How to protect your portfolio

Protect your portfolio

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4 Responses

  1. An excellent post, well worth reading. Thank you. Having been an adviser for many years and most recently an academic teaching undergraduate advisers, I could safely say that 99.999% of all private investors would not have addressed any of the issue’s you have. I could also say (rather cynically) that 99% of advisers would probably have failed to address any of the points you raised for their client’s benefit.

    The regular rebalancing of portfolio weightings to the original risk intentions is to me probably the best overall safety valve a portfolio could have. Often overlooked, and usually, because equities are booming, the greed of investors clouds their judgment until too late.

    Interestingly you mentioned negative correlation in addition to diversification. It seems to me that many investors miss this point in favor of a spread across markets and sectors. With the introduction of Robo advice, index ETF ‘s seem to have become ‘de rigueur’ as regards the ultimate balanced portfolio. No doubt Millenials will be learning a valuable lesson about index investing during the next prolonged bear market!

    I certainly enjoyed your post. Adrian

    • Mike Rawson Mike Rawson says:

      Thanks for the kind words, Adrian.

      As usual, the proof of the pudding is in the eating. It will take me a few months to work through all the protection options, so I just hope that my nightmare scenarios don’t come to fruition in the meantime.

  2. Avatar David says:

    Hi Mike

    Just wanted to say great article and looking forward to following / participating in the discussions. It has always struck me that the finance industry’s advice has basically been quite simply;
    1. Diversify
    2. Grin and bear it as nobody can predict the timing of market crashes.
    There seems to be alot of concern of an increased risk of market correction posed by higher market valuations. Yet because the ‘trigger’ of a correction is unpredictable – very little attempt is made to link a risk management strategy to market valuations .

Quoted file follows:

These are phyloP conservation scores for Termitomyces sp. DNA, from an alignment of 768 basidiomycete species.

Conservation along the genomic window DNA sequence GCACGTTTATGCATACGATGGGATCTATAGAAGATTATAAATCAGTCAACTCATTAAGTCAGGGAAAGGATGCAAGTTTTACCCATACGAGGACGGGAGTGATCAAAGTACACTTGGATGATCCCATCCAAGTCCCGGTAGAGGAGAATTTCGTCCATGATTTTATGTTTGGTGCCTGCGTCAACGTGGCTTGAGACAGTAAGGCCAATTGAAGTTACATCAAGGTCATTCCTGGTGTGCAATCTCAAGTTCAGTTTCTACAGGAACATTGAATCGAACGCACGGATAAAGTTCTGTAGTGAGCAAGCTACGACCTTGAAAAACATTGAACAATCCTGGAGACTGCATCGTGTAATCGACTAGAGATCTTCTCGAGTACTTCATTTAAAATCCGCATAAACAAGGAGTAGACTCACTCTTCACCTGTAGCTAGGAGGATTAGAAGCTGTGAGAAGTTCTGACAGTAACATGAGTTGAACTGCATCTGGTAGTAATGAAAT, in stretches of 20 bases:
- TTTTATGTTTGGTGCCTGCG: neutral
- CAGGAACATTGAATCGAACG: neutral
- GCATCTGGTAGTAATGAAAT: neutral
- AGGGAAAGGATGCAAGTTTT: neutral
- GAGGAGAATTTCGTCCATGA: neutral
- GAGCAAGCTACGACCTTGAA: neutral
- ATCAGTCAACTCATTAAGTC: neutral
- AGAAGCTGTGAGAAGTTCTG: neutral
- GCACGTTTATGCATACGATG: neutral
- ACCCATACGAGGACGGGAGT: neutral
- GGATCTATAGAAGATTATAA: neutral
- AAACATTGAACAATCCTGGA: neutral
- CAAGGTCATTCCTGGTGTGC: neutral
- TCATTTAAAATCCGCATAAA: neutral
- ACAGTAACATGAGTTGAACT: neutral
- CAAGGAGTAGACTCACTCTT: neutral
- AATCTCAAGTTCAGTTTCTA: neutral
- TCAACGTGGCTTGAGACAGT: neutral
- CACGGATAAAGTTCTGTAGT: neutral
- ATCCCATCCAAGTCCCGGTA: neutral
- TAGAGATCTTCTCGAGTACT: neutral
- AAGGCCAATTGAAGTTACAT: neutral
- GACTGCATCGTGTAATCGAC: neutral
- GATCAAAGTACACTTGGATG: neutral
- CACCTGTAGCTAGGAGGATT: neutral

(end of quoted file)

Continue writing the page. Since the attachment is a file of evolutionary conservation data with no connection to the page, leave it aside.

In the same way advisors recommend feeding a lump sum into the market gradually to avoid unfortunate timing when investing – isn’t there a case for a similar gradual withdrawal from the market as risks (valuations) rise which lay the groundwork for the pyschology for ‘trigger’ events ?

    Surely it is possible to come up with something better than ‘grin & bear it’

    Regards David

    Nb I found your list of possible risk management techniques very impressive …… and helpful

    • Mike Rawson Mike Rawson says:

      I think that the reason most people don’t advise gradually withdrawing cash as the market rises is that a lot of us then find it difficult to redeploy the cash after the market has fallen. It’s actually very hard to buy at the bottom.

      The second problem is that valuations – while a very good guide to long-term returns – are notoriously bad at predicting crashes. So you need to take the money out quite gradually.

      I’ve been taking out cash since 2010, doubling my position to 18%. But now I think we are in the blow-off phase and I’m starting to look for ways to use some of that actively (rather than in passive indexing). I aim to pull it all back quickly if there is a crash, but let’s see.

      I’m also quite interested in trend-following strategies, which are another version of market timing.

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How to protect your portfolio

by Mike Rawson time to read: 6 min
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